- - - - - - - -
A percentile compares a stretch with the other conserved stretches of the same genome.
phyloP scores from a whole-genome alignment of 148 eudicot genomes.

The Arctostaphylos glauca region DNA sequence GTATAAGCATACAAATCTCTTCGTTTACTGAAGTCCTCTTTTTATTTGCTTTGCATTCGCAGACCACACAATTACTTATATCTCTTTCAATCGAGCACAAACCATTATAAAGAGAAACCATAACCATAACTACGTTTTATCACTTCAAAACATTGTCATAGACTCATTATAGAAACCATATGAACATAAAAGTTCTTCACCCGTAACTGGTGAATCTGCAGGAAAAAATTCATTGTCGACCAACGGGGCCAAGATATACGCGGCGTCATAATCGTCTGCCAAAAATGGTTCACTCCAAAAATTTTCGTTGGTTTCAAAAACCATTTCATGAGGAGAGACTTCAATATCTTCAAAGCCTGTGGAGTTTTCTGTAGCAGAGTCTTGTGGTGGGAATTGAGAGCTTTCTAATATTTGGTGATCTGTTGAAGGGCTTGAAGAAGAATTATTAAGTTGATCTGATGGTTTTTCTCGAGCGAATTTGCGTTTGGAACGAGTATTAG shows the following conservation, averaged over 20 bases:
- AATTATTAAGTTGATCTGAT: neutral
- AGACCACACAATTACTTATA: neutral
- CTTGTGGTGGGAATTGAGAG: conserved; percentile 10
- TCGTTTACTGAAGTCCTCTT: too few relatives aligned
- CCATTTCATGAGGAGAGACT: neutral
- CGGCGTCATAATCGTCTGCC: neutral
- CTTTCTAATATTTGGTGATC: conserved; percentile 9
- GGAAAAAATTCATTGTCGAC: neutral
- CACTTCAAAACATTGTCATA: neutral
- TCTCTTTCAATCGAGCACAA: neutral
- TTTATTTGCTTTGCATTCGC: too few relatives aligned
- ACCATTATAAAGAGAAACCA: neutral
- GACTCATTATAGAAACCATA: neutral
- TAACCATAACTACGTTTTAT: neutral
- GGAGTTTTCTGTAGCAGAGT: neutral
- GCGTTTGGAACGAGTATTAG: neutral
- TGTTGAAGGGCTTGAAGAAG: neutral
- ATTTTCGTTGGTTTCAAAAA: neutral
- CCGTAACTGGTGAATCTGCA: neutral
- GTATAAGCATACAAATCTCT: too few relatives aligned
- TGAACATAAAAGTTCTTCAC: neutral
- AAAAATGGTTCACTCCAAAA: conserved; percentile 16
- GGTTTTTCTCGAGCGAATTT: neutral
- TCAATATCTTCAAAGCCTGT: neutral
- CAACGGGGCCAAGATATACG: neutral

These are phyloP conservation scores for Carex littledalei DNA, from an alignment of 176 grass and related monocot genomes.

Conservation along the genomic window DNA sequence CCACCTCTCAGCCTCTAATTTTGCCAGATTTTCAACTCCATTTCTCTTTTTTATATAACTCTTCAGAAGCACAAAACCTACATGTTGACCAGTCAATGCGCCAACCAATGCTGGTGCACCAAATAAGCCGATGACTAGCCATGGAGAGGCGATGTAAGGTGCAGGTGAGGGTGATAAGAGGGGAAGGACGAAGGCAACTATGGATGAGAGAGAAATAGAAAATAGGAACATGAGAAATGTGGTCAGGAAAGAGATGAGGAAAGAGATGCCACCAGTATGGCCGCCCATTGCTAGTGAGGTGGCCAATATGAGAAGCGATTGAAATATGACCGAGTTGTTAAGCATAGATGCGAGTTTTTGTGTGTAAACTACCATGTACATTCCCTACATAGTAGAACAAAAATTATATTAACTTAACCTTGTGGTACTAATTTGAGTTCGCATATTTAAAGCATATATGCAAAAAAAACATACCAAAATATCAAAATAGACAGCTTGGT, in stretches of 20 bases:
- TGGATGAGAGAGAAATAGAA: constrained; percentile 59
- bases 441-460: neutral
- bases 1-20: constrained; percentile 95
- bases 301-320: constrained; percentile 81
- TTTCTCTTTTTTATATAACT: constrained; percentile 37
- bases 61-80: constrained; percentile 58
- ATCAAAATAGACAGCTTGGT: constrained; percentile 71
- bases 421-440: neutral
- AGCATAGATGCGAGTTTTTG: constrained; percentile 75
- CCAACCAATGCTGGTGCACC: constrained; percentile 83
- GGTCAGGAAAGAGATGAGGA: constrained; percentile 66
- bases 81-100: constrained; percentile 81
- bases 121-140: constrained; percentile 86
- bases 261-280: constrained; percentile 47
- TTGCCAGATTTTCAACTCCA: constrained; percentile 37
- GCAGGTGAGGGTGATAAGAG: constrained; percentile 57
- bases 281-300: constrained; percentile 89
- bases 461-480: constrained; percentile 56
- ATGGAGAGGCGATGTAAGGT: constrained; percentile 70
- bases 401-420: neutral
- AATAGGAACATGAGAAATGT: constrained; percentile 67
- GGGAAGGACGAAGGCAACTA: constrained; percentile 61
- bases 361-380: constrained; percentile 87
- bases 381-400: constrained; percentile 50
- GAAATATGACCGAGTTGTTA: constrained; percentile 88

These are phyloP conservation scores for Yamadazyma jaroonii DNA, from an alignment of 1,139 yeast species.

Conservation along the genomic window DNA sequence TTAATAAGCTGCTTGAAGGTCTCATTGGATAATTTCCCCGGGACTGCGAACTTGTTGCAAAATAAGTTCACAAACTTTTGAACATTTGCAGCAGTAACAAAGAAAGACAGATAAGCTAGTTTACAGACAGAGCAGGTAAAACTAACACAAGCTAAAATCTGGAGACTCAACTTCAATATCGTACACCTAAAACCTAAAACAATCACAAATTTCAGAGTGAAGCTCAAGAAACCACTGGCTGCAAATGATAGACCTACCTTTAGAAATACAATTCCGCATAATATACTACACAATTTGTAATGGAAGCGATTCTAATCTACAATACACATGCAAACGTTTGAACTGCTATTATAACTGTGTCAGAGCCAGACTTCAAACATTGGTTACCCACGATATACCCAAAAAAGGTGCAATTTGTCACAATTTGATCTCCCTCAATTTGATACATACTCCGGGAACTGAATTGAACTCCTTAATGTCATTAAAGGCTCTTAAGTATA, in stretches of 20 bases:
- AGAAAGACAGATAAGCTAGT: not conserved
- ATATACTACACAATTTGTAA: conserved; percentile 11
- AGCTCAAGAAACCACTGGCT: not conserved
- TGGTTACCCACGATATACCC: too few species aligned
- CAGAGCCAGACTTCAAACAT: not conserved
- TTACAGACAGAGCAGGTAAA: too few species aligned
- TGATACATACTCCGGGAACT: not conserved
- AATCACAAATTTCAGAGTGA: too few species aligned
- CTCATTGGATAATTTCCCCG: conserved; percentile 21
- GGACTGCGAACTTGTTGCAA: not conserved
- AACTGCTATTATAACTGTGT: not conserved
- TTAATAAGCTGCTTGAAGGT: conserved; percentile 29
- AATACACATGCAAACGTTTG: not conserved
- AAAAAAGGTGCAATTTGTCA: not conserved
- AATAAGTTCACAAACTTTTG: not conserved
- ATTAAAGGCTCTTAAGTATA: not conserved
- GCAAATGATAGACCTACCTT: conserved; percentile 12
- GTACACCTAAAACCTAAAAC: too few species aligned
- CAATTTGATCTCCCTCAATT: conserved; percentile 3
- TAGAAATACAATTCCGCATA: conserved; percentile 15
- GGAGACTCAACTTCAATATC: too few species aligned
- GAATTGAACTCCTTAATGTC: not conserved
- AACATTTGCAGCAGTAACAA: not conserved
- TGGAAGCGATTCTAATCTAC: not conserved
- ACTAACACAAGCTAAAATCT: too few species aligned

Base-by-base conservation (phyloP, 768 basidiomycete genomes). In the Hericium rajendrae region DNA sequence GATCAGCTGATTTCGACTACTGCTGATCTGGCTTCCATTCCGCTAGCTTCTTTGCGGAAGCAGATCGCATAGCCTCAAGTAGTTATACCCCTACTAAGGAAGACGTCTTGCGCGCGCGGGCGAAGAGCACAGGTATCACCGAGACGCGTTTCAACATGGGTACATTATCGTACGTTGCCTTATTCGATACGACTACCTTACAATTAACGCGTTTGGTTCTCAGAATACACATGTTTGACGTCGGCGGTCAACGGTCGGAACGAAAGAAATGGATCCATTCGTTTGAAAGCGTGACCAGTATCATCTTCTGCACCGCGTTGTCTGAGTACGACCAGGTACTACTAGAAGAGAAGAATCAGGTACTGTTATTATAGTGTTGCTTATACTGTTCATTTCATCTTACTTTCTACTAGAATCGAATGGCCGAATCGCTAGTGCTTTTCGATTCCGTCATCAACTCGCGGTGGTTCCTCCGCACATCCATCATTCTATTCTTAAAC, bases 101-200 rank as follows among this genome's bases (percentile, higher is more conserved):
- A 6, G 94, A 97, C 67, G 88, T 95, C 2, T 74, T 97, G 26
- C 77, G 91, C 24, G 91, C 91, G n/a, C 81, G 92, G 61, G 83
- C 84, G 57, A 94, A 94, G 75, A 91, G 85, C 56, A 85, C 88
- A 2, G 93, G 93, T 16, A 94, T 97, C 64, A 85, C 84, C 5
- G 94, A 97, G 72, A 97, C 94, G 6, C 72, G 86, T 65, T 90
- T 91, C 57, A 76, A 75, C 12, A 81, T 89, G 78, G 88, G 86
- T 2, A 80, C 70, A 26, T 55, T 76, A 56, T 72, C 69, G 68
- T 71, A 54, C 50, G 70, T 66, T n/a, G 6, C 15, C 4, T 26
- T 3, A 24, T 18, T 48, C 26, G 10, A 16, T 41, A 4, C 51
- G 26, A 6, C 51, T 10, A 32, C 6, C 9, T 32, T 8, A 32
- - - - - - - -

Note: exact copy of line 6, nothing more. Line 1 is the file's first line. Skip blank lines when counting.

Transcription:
- CTTGTGGTGGGAATTGAGAG: conserved; percentile 10